The world of POTA is superbly created in the film, everything works; the faintly "primitive" musical soundtrack, the architecture, the costumes, the makeup of course, the hierarchy of Ape society, Orangutans, Chimpanzee's, and Gorillas, representing, broadly speaking, Religion/Government, the Sciences, and the Military. But the most daring representation in the film is in the Humans of this strange World; mute and brutish, something that the short-lived TV series, and the 2001 version shied away from.

Into this crazy upside-down world is pitched astronaut George Taylor - a stunning portrayal by Charlton Heston - after his two colleagues are killed in the initial contact with the Apes... out huntin' `n' shootin' the human vermin, no doubt on a sunny Sunday afternoon! Taylor is driven, cynical, and introspective, sickened by the excesses of his own kind, he looks for meaning in exploring the stars, and finds himself struggling to convince his Ape captors of his intelligence, and his worth as a Human Being. "Adopted" by two `liberal' Chimpanzee's - again, definitive performances by Roddy McDowall and Kim Hunter - Taylor is smuggled out of "Ape City," along with a female companion, Nova, and heads into the "Forbidden Zone," where he hopes he might find answers to how this society evolved, and to live out his life in some kind of peace and quiet with Nova.

What he finds is the "truth" about evolution on the planet - something suspected by his kindly Chimpanzee protectors, and known but kept secret by the ruling Orangutan elite - that in ages past, Man was the dominant species on the planet... but a larger truth is presented as one of the most stunning climaxes in cinema history.


I still remember the sledgehammer-in-the-gut force of this scene. This was in the days when you went to the cinema without knowing the end of a film, unless someone actually told you, no endless theatrical trailers showing you the whole damn film, and "Making Of" features that would air on TV before you got to the cinema, or critics who would give the end away just for the hell of it!

Taylor and Nova riding along a beach, the camera looking at them from on high, passing behind something "artificial," Taylor looks up in stunned disbelief, falls from his horse into the surf, howling out his despair at his own kind, "... damn them all to HELL!!!" Nova's look of uncomprehending fear and confusion, and finally we are allowed to see what they see, the Statue Of Liberty, blasted and broken, reaching up from an alien beach; after travelling so far, Taylor had finally come home.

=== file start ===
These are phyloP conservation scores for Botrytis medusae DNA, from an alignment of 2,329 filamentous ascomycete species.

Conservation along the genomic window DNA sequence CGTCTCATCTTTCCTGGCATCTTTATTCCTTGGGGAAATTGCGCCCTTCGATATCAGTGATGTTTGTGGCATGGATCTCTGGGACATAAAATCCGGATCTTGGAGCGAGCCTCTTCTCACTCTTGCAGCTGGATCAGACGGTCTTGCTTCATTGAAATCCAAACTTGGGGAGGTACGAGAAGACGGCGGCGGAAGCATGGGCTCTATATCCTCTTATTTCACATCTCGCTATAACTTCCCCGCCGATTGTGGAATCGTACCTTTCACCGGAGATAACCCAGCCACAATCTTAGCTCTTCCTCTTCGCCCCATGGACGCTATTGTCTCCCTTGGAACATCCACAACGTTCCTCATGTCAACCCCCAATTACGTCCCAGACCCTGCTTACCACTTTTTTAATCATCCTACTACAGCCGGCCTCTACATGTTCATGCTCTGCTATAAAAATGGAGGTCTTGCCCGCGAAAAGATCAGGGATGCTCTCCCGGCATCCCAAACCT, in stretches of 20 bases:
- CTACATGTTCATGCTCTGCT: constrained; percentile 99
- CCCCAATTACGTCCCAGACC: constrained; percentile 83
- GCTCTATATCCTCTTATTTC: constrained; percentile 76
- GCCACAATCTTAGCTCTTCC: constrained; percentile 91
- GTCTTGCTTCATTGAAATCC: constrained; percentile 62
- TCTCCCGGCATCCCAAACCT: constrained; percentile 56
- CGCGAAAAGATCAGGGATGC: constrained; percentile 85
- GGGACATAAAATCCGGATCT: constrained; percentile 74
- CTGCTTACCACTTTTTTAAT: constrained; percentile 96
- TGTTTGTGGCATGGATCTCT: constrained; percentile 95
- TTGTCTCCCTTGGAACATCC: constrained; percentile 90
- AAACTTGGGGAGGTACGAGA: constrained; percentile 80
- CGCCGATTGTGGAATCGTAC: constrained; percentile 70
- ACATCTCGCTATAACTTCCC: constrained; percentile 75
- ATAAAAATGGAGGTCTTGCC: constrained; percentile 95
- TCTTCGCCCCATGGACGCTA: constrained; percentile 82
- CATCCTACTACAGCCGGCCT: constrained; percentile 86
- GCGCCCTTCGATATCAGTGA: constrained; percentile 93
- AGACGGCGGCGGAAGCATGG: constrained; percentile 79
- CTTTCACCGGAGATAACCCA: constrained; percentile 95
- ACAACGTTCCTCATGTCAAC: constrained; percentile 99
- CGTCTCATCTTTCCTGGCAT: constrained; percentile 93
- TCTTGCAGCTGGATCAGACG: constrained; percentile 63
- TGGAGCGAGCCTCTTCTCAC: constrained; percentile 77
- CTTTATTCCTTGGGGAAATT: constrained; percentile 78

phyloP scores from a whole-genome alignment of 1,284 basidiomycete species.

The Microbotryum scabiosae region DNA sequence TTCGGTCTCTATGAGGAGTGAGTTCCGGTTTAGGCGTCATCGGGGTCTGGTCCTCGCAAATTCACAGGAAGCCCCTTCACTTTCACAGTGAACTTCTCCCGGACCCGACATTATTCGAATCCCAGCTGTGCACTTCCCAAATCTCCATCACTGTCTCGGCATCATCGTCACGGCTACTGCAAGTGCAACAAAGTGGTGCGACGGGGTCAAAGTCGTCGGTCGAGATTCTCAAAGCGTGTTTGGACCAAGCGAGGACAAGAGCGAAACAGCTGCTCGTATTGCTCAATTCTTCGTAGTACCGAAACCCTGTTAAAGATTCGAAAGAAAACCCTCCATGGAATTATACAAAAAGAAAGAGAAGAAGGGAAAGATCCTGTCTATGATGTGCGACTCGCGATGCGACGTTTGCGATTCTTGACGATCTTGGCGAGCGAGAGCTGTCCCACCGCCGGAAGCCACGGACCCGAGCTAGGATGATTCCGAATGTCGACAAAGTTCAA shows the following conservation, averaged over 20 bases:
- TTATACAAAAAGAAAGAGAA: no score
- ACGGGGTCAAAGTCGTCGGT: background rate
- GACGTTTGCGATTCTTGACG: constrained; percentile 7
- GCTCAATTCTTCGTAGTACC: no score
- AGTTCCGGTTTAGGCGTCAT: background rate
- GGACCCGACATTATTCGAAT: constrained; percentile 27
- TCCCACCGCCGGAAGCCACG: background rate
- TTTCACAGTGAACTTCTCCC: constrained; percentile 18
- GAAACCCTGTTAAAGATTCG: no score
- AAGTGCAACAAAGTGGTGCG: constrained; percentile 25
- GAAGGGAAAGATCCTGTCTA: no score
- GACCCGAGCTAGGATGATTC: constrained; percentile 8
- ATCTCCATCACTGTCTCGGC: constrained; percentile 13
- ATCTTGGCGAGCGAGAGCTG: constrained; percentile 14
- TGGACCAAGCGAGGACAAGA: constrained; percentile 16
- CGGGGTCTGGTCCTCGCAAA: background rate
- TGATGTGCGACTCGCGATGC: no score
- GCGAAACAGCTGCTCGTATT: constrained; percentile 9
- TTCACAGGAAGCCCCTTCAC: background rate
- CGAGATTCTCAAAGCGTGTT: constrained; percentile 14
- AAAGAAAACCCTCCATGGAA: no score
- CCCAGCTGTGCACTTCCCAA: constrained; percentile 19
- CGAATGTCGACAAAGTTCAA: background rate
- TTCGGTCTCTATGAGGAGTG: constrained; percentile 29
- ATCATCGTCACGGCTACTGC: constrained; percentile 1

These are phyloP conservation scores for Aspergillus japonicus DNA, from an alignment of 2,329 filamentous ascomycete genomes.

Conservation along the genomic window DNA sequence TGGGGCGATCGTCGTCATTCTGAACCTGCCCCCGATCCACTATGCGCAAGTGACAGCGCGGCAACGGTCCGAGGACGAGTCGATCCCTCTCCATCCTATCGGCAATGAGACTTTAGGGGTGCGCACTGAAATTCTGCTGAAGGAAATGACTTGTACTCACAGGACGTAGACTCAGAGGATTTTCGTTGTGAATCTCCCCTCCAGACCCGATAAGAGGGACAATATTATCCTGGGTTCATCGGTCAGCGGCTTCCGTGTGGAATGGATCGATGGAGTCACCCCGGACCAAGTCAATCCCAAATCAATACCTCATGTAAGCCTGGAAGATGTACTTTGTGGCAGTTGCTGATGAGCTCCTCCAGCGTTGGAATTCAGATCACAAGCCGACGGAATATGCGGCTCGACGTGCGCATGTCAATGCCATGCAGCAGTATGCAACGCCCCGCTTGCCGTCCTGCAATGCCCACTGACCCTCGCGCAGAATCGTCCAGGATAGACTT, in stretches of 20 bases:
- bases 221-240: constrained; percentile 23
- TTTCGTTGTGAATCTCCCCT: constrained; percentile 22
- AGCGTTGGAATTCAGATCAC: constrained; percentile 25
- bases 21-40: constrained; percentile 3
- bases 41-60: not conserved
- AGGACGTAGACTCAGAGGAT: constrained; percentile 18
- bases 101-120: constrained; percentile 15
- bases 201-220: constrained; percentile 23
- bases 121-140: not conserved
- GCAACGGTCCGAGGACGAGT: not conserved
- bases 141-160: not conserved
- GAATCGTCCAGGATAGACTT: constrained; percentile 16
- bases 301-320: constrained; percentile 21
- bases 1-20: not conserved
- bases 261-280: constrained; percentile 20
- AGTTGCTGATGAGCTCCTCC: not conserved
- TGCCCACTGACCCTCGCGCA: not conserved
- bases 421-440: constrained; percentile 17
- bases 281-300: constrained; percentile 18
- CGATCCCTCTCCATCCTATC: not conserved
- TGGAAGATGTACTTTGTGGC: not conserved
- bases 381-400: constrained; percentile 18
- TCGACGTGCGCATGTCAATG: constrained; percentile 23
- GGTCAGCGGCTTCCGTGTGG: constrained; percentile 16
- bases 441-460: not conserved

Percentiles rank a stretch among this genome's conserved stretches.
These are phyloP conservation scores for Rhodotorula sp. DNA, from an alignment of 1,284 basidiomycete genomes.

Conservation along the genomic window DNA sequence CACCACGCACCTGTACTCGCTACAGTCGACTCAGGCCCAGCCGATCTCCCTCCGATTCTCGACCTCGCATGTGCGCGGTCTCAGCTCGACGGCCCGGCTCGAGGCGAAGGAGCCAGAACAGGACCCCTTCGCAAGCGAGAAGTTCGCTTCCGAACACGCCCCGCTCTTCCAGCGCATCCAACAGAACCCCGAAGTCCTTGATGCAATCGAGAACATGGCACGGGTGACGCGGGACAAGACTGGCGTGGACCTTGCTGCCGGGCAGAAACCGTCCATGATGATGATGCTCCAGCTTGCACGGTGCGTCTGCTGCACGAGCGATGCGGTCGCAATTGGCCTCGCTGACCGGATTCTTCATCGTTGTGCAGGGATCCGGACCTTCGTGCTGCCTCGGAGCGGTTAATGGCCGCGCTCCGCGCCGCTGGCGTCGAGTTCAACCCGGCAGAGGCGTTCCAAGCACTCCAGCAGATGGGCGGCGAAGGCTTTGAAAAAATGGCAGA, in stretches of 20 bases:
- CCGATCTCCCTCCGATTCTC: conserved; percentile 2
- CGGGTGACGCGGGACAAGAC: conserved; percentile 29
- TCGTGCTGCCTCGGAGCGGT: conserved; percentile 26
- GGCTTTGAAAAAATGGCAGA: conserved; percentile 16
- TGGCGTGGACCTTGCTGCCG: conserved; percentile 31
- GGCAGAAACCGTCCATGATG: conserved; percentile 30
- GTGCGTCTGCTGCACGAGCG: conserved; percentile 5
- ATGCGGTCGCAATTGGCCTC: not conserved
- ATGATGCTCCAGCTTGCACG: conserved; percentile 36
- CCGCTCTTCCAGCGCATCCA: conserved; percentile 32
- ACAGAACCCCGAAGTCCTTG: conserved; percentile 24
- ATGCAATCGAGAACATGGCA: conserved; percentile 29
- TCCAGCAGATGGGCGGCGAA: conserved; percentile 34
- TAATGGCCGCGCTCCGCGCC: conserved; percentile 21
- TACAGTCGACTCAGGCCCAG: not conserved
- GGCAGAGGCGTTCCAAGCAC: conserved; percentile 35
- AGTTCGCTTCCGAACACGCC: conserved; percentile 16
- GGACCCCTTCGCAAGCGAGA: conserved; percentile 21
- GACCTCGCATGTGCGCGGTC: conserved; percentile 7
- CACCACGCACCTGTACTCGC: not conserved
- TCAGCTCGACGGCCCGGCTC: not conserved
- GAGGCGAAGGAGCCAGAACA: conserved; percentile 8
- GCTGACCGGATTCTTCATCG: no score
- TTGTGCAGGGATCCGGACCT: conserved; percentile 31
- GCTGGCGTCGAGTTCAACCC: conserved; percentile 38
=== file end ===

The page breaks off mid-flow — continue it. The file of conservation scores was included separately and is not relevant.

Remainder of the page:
This ending alone makes Planet of the Apes one of the greatest Science Fiction films of all time, up there with Kubrick's 2001: A Space Odyssey [Blu-ray]! Of all the sequels, only Beneath the Planet of the Apes [Blu-ray] is worth watching, and actually finishes off the story in spectacular fashion.

Blu-ray Update...

I recently purchased the "breakthrough classic that started it all" Planet of the Apes [Blu-ray] release and have to say it was very, VERY worthwhile, especially as the price was pretty much what I payed for my original DVD! The clarity and detail in the image is much improved, and while not up to the best of todays "Reference" standards makes it, IMHO, a good reason to buy. The sound mix has been criticised by others, and while everything is pretty much all "up-front," I think it's fair to say the film has never looked, or sounded, better!
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on February 28, 2004
This movie is a social/political satire of the human race, transferred to a planet of apes. There is a definite class division between the orangutans (top) chimpanzees (middle) and gorillas (bottom). The primitive mute humans are just...well, animals.

Charlton Heston and crew crash land on the planet, and are captured by the apes. Heston befriends a pair of chimpanzee scientists who eventually help him escape from captivity.

One detail easily missed is during the trial of the chimpanzees by the orangutans, when the 3 orangutans cover their eyes, ears and mouth in the classic "see no evil, speak no evil, hear no evil" when they are being told things they do not agree with.

Whether you like the movie or not, the ending scene of the movie is one of the best in the history of cinema.

The DVD has numerous extras, but in fact all three commentaries are hugely disappointing as they are quite sparse, and much of it is repeated verbatim in the included and good 2-hr documentary about the movie and all the sequels.

Spectacular scenery, oscar-winning makeup, great score, great story.